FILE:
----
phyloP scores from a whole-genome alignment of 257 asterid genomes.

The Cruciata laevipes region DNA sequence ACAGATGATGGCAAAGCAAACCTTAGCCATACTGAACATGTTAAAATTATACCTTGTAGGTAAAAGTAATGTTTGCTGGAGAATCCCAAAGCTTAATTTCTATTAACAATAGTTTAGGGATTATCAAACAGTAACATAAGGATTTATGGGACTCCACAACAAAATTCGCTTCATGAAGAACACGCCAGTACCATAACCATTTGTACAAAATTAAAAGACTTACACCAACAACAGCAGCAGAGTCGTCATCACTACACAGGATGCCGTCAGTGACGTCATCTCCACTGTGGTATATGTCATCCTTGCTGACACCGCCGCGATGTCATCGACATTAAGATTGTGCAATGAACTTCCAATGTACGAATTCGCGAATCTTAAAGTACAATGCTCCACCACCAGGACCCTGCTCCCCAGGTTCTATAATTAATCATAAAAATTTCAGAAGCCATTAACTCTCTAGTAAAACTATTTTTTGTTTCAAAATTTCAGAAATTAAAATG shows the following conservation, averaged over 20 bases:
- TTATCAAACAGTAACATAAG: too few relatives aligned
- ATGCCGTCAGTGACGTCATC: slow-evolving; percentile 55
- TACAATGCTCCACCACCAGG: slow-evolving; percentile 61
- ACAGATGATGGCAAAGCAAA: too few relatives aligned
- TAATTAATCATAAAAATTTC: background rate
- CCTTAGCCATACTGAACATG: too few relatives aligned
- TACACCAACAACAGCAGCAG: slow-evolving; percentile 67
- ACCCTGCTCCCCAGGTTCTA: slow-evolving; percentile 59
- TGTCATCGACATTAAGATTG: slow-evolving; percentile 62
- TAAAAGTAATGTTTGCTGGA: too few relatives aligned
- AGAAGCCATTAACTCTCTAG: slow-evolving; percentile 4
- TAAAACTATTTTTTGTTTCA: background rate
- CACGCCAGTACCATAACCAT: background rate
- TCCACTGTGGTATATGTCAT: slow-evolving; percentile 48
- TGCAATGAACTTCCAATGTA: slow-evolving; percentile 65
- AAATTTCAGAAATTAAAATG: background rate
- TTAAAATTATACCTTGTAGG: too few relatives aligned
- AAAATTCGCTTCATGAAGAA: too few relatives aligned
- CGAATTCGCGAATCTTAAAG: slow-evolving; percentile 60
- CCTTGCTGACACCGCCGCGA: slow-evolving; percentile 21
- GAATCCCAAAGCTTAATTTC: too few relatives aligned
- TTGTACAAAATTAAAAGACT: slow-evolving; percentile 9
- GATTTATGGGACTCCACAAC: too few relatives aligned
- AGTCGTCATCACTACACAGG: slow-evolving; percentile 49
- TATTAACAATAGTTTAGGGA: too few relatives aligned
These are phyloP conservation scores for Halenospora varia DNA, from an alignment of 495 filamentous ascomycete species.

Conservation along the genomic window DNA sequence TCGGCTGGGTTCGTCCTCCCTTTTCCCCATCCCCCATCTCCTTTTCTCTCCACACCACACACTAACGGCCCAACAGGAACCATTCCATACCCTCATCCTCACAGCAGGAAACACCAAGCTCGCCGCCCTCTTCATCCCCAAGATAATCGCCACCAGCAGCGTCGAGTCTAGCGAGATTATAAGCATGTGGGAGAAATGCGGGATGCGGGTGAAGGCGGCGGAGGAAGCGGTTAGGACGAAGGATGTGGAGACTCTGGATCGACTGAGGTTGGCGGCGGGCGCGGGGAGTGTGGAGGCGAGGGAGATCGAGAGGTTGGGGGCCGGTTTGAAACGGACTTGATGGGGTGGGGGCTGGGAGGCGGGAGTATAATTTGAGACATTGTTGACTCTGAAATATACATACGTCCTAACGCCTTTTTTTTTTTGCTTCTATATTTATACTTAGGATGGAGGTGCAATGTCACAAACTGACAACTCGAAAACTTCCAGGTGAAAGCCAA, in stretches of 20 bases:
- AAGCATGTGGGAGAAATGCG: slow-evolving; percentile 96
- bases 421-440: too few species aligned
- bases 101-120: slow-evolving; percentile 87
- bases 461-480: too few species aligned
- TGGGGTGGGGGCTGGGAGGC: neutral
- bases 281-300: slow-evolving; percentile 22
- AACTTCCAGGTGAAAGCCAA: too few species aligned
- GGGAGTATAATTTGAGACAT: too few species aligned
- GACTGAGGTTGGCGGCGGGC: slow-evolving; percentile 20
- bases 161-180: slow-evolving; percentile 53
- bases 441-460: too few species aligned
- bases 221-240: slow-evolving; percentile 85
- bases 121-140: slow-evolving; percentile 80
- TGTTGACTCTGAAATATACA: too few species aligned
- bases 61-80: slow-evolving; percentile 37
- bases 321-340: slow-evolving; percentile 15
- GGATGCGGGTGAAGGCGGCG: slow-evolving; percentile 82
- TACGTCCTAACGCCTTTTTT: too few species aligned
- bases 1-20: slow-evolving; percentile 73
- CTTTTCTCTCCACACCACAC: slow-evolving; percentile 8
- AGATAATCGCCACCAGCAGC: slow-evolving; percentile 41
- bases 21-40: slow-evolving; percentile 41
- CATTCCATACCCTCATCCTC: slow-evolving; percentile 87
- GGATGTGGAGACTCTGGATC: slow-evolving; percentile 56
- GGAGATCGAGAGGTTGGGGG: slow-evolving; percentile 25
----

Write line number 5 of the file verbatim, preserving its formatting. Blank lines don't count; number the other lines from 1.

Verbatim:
- TACAATGCTCCACCACCAGG: slow-evolving; percentile 61